Product Search
Product Search

Secure Checkout

Virtual Reality and Acupressure in Phlebotomy?

by Dennis Ernst • October 07, 2017

Pediatric girl afraidTwo new approaches to managing pediatric pain during venipunctures made the headlines last month. 

Virtual Reality

R&D Magazine published an article detailing the success Children's Hospital Los Angeles is having with distracting children with virtual reality (VR) during their venipuncture. With the patient's/parent's permission, a VR headset is worn during blood draws, and the child plays Bear Blast, a game specifically designed to be used in this context. In the activity, the patient launches foam balls at animated bears just by looking at them, requiring minimal movements, which is ideal for venipuncture distractions. Patients engaging in a VR activity are more relaxed, giggle, smile, and have fun instead of focusing on the procedure.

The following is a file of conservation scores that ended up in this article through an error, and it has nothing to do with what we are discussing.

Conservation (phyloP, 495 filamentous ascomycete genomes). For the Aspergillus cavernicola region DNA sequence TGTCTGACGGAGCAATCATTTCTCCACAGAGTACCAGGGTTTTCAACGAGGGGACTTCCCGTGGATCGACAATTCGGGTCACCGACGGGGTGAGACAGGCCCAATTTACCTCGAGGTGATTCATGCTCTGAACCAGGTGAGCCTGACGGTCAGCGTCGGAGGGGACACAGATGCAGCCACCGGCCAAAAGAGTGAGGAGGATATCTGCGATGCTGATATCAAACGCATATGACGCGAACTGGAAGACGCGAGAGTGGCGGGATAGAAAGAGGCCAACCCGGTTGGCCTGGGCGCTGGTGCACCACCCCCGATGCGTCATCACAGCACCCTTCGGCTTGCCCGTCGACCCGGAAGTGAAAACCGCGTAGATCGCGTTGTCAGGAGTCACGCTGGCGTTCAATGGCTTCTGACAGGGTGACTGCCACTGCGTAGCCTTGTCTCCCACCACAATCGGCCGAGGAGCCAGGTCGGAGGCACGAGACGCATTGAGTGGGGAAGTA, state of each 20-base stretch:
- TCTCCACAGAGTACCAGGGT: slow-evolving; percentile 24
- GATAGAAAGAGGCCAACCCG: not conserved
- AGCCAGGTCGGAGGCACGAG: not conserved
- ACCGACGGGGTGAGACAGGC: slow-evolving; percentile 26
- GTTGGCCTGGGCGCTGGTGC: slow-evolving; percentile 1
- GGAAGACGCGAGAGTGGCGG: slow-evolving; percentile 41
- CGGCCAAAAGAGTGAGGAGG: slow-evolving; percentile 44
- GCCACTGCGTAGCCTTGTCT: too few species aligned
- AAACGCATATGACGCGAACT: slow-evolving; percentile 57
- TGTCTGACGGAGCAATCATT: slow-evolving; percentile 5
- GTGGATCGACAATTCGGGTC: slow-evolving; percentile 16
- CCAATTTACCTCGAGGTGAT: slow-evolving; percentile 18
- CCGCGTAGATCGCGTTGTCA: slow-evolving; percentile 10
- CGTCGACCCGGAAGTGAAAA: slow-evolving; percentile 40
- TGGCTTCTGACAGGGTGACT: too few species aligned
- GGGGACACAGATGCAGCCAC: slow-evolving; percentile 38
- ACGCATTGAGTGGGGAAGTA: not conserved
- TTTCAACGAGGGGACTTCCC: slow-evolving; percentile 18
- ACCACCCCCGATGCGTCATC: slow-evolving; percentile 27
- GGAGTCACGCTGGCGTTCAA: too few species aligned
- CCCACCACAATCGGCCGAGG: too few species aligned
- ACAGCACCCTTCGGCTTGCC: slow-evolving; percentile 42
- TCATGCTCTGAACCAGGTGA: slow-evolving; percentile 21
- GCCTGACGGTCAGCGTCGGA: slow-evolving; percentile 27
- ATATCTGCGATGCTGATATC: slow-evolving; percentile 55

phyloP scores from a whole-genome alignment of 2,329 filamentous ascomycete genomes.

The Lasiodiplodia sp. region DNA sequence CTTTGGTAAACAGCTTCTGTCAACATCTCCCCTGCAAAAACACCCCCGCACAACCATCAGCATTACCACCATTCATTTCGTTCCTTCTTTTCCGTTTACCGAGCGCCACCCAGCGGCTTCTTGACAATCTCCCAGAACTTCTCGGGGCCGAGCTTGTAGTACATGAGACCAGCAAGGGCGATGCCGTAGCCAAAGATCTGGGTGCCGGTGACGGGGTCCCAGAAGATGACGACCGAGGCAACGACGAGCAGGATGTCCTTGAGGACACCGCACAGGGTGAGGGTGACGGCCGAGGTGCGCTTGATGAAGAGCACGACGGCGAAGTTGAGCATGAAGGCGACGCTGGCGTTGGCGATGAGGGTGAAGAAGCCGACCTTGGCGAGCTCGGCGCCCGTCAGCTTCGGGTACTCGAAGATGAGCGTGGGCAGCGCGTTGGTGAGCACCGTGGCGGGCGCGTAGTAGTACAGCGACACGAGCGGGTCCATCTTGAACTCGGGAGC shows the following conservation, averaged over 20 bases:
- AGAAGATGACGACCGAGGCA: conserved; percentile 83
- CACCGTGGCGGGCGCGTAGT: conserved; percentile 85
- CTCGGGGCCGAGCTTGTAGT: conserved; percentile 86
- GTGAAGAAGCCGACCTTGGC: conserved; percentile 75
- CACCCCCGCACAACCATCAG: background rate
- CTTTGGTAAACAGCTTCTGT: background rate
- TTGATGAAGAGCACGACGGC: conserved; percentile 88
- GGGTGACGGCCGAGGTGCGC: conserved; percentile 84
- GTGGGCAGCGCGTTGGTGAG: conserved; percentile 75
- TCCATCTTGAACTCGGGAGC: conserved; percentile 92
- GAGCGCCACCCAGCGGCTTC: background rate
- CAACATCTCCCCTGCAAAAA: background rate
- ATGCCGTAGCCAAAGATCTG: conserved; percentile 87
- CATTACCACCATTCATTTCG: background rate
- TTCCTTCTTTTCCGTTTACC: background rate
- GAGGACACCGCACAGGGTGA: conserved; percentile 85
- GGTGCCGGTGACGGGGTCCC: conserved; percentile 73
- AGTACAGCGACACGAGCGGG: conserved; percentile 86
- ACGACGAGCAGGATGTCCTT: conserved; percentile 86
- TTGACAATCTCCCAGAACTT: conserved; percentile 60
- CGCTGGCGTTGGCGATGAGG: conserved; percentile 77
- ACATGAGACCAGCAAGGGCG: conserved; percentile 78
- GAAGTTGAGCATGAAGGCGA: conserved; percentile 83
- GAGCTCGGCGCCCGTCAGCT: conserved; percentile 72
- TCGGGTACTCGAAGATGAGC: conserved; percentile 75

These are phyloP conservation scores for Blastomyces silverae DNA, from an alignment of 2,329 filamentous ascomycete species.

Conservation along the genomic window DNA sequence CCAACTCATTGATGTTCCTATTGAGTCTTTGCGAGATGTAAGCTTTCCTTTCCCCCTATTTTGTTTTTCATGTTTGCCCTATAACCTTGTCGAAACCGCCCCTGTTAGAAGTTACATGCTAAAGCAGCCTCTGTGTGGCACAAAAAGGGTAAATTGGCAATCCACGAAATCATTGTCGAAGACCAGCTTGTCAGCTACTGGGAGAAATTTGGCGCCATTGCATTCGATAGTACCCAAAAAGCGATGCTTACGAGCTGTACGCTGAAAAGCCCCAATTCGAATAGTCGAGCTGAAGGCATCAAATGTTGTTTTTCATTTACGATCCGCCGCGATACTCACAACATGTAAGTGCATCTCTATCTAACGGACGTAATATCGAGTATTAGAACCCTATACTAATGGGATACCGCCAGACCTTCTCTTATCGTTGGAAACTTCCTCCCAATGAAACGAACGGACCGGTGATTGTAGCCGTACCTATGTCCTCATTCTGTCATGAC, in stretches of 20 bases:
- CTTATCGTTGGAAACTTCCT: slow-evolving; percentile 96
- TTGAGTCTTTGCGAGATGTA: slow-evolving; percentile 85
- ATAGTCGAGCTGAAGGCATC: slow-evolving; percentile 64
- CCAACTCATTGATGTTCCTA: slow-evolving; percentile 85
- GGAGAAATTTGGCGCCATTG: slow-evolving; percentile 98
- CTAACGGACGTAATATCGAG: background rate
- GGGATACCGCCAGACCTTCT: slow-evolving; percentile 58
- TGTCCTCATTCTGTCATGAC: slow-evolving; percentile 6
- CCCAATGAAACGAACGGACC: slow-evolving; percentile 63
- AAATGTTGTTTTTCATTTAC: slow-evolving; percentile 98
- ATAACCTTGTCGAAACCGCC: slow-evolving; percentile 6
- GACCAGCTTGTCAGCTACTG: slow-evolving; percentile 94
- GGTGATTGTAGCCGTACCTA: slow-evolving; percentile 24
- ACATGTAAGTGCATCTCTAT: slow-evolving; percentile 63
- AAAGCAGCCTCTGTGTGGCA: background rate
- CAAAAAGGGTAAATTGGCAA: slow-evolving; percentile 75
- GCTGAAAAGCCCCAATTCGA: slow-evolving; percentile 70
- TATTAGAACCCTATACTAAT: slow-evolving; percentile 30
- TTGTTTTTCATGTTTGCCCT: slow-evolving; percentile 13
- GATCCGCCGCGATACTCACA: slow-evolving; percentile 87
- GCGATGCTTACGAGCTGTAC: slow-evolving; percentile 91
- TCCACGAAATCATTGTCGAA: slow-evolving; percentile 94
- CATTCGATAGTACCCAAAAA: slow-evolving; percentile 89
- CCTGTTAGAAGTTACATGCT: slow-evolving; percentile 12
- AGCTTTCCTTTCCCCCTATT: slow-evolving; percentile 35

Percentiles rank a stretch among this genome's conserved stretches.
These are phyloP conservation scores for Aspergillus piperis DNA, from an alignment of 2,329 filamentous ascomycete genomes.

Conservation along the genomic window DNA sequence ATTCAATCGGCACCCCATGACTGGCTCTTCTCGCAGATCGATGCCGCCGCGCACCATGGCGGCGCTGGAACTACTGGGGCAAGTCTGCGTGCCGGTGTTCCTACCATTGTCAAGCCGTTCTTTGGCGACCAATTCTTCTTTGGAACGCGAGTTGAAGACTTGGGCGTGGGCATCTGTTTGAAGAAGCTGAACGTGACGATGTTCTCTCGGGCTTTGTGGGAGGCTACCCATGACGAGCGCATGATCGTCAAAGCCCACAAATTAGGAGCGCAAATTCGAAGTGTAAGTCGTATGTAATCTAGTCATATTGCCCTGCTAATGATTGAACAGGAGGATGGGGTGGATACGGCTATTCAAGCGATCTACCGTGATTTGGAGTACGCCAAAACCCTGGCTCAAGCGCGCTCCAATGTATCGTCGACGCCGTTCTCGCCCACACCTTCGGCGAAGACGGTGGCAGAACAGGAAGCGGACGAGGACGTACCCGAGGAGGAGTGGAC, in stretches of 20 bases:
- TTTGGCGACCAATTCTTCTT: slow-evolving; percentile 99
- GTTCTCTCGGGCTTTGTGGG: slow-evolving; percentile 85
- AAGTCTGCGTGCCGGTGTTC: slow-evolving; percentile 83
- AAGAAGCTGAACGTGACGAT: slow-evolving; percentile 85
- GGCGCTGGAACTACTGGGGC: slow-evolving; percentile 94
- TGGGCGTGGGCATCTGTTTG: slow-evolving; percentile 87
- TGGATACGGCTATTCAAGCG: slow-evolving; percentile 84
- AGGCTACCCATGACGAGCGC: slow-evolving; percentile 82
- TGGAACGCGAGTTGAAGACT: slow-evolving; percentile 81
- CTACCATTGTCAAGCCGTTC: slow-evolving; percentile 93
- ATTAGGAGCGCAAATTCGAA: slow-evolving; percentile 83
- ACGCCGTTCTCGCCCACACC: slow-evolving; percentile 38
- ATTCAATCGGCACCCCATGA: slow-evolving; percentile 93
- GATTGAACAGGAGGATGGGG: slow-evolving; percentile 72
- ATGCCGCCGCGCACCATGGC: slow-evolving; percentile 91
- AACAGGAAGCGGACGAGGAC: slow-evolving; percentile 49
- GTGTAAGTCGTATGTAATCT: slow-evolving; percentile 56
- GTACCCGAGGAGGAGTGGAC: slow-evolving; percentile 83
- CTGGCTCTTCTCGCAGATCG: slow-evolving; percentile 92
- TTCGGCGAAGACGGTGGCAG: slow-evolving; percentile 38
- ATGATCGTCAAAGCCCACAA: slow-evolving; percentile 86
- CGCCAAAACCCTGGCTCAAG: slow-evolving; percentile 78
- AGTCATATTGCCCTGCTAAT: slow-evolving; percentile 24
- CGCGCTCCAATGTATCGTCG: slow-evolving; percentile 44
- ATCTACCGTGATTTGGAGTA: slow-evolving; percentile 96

The Journal of Acupuncture and Meridian Studies recently published a study comparing the effectiveness of acupressure versus a topical anesthetic in reducing the pain of venipuncture. 

Researchers at the University of Medical Sciences in Rafsanjan and the Kerman University of Medical Sciences, both in Iran, set out to prove which was more effective in reducing the severity of venipuncture pain in 6- to 12-year-old children. EMLA, a topical mixture of lidocaine and prilocaine, was used on children in the topical anesthesia group. Subjects in the acupressure groups received a two-point acupressure technique, employing points in the palm of the hand and between the eyebrows. Children in the control group received no intervention.

Five minutes after a routine venipuncture, a behavioral assessment scale rating face and leg activity, crying, and consolability was recorded. The observed severity of pain based on these indicators were significantly lower in acupressure and EMLA groups than that in the control group. There was no significant difference between the acupressure and EMLA groups.

The authors noted that, although acupressure was as effective as topical anesthesia cream, the nurses involved in the study preferred acupressure due to its greater safety, cost-effectiveness, and applicability.

Read the full study.

overall rating:
my rating: log in to rate

Please log in to leave a comment.